Shanghai's skywalks take 'crossing the street' to new levels
Shanghai's skywalks, an intricate web of elevated pedestrian pathways, started as a concept to separate those on foot from those behind the steering wheel. They have evolved into symbols of a modern metropolis.
One standout example is the recently opened Dongjiadu Road Skywalk near the Bund, hailed as "Shanghai's most beautiful pedestrian overpass." It links the Huangpu riverside to the Dongjiadu commercial area, featuring a landscaped, flower-like structure.
Every evening, Li Jia, a 28-year-old graphic designer, takes a leisurely stroll on the Dongjiadu skywalk.
"It's not just a bridge," she explained. "It's a part of my daily unwinding ritual. The view, the ambiance – it's therapeutic."
American director Spike Jonze once described the circular footbridge in the eastern shore business district of Lujiazui as futuristic. Known as Shanghai's longest skywalk, it connects towering skyscrapers in Pudong.
Jonze used the overpass in his science-fiction film "Her," which won a 2014 Oscar for best original screenplay.
"Such a scene couldn't be found in Los Angeles," Jonze said, "but it precisely captures the feeling of a 'future city' that was needed in the movie."
To date, Shanghai has 264 pedestrian overpasses, according to the city's transport commission.
The concept has undergone three major changes since the 1980s, including the dismantling of some skywalks and the transformation of others, said Zhang Sheng, a deputy researcher at the Shanghai Academy of Social Sciences.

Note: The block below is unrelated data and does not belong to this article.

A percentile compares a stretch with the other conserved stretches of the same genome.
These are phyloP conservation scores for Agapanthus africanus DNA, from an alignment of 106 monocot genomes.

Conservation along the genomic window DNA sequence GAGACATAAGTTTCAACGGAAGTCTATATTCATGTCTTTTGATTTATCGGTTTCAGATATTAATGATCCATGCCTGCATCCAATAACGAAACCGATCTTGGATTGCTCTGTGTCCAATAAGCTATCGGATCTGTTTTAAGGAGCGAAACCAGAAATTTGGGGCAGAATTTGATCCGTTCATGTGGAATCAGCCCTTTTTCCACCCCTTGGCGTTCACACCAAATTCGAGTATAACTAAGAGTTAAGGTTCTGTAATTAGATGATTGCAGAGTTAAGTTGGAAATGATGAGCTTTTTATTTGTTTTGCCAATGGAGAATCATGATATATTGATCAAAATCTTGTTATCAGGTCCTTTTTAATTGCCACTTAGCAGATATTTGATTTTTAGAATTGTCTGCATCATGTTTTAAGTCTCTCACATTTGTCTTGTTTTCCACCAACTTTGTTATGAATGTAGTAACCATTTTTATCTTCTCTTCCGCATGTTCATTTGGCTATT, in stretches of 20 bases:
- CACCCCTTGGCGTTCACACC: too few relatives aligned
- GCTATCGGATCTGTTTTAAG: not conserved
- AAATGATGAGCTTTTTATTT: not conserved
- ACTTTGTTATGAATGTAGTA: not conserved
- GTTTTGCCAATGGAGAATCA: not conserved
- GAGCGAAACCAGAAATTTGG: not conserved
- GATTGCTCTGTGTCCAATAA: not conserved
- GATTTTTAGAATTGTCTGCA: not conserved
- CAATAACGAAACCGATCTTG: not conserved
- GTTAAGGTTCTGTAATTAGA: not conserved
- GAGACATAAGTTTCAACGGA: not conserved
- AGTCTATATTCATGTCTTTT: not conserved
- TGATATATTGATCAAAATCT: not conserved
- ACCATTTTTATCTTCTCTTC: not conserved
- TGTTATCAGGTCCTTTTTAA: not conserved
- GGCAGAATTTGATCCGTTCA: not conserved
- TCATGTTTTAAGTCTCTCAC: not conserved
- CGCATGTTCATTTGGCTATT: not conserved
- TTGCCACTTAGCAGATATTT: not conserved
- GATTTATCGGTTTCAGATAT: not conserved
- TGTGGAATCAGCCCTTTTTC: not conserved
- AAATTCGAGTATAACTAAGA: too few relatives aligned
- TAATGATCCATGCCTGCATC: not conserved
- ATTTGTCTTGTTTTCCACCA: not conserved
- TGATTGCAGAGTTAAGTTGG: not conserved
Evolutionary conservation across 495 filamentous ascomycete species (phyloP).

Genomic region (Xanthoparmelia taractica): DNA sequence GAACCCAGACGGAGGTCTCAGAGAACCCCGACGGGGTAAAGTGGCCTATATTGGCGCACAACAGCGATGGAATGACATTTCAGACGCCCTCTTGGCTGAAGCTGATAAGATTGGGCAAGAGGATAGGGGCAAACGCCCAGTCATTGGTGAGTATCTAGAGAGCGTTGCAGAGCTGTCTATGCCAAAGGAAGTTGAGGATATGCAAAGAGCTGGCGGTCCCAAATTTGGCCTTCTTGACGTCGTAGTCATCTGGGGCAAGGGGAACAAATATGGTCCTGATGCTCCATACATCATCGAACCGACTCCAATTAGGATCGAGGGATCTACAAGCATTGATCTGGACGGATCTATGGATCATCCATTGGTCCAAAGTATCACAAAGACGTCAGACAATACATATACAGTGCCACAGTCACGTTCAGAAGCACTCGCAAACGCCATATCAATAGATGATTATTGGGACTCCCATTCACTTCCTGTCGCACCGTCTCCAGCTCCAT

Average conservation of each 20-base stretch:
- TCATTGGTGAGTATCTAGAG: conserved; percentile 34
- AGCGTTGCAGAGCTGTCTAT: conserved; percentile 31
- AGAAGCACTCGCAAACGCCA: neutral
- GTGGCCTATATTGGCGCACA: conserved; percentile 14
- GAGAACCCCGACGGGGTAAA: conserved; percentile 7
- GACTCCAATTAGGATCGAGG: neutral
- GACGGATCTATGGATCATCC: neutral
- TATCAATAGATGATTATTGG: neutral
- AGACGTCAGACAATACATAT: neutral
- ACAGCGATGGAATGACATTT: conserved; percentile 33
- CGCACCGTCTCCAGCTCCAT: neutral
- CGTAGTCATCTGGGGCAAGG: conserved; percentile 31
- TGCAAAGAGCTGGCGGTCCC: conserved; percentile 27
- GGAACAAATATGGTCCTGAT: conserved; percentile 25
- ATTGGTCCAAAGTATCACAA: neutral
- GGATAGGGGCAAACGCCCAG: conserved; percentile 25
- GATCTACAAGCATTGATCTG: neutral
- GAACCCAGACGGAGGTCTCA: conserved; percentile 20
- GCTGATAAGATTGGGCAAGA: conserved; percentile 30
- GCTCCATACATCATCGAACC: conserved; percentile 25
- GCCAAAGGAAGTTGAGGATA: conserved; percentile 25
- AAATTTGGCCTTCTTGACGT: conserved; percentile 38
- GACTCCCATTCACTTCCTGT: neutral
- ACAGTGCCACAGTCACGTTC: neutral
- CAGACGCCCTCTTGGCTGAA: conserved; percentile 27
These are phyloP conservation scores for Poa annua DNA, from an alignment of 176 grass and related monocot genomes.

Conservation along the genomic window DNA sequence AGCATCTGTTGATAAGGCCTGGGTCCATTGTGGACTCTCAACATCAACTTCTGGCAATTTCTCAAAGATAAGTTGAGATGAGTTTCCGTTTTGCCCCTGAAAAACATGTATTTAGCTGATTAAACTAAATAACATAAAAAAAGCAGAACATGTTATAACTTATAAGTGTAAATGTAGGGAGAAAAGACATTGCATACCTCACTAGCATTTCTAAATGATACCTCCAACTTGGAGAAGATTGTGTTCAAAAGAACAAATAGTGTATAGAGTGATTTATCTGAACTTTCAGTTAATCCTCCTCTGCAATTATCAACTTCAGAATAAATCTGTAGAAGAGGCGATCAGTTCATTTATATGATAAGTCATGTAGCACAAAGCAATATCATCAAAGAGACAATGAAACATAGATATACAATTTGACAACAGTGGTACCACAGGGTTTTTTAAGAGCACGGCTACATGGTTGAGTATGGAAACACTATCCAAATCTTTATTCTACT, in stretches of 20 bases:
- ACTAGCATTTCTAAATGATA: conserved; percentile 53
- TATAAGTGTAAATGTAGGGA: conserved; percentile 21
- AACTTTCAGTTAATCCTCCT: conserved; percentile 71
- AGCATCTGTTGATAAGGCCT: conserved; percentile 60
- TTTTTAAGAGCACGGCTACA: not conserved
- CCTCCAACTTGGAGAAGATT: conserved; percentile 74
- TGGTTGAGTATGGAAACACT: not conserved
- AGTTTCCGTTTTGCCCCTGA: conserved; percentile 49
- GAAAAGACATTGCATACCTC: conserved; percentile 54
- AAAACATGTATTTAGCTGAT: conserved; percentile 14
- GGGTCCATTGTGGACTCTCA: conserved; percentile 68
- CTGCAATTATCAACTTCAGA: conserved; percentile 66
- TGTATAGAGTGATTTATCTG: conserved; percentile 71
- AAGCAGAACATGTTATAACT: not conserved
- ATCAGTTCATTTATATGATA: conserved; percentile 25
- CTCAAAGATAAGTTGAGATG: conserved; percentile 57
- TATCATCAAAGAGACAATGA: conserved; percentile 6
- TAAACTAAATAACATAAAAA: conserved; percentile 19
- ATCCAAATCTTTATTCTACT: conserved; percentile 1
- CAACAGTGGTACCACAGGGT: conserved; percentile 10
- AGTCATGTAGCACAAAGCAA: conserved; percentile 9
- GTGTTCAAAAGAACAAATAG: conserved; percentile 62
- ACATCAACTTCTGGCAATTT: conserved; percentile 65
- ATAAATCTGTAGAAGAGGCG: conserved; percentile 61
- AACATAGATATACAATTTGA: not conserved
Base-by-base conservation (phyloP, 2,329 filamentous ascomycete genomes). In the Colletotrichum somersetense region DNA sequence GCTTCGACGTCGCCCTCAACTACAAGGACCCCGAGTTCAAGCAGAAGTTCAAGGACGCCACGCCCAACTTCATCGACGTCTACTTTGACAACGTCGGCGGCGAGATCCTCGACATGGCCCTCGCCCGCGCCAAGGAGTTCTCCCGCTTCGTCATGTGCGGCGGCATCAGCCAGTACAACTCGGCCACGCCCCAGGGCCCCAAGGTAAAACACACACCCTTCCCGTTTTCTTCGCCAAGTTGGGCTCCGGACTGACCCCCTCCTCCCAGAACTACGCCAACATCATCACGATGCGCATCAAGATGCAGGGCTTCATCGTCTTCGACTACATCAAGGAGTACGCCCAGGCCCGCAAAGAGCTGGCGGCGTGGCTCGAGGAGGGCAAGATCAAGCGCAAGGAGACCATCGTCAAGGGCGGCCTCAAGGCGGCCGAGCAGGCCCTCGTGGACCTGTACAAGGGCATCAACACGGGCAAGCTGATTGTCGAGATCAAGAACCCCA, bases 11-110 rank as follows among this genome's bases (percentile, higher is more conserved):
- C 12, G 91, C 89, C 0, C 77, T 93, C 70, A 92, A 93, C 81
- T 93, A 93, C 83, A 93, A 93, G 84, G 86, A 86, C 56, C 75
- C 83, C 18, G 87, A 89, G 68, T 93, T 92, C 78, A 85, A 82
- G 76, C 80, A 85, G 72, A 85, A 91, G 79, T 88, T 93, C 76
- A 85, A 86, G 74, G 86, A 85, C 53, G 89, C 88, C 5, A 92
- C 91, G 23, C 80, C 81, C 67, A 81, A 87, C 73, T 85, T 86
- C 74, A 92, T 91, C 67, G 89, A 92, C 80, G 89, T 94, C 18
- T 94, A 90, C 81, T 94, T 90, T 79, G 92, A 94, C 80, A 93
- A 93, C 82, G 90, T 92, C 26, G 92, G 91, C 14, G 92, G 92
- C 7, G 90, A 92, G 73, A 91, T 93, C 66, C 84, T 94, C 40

In the early 1980s, Shanghai was grappling with a 10-fold increase in motor vehicles, while its urban road network was expanding a mere 1.5 times. For pedestrians, getting from one side of a road to the other could be complicated and even dangerous.
To address the problem, the city began building pedestrian bridges, starting with the iconic Bund Yan'an Road E. overpass in 1982.
The bridge quickly became a popular viewing spot, drawing 22,000 visitors during rush hour on the first morning it opened. Shanghai's Jiefang Daily reported that many people came to the site to enjoy views of the Huangpu River and to watch the traffic flow on a major thoroughfare.
In 1985, the new oval-shaped pedestrian bridge on Nanjing Road E. unexpectedly increased customer flow to the nearby No.1 Department Store, as people stopped by for snacks and enjoyed the view.
The first generation bridges, purely functional in design, marked the onset of a citywide initiative to separate pedestrian and vehicular traffic, Zhang said.
In the heyday of the 1980s, nearly 100 skywalks were built across the city at key intersections, such as Siping, Tianmu, Nanjing and Xizang roads. About 10 percent of them were subsequently dismantled to make way for urban redevelopment.
"Those skywalks were makeshift solutions to congestion that came to mar the evolving urban landscape by obstructing pedestrian views and disrupting the city's aesthetic harmony," Zhang explained.
In 2008, the demolition of the Haining Road-Sichuan Road N. skywalk came on the heels of large commercial development in the area, which hindered pedestrian movement.
By the early 2000s, a second generation of skywalks emerged. They were no longer just stand-alone structures, and their more rational designs complemented the aesthetic vision of the city.
The Huashan Road Yan'an Road Skywalk, built in 1999, is a circular steel-framed structure, while the Yan'an Road E. Xizang Road S. Skywalk is supported in the middle by elevated pillars, facilitating pedestrian flow in all four directions at the intersection.
Today, the third generation of skywalks represents a paradigm shift. The walkways have become multifunctional spaces, blending commerce, leisure and aesthetics.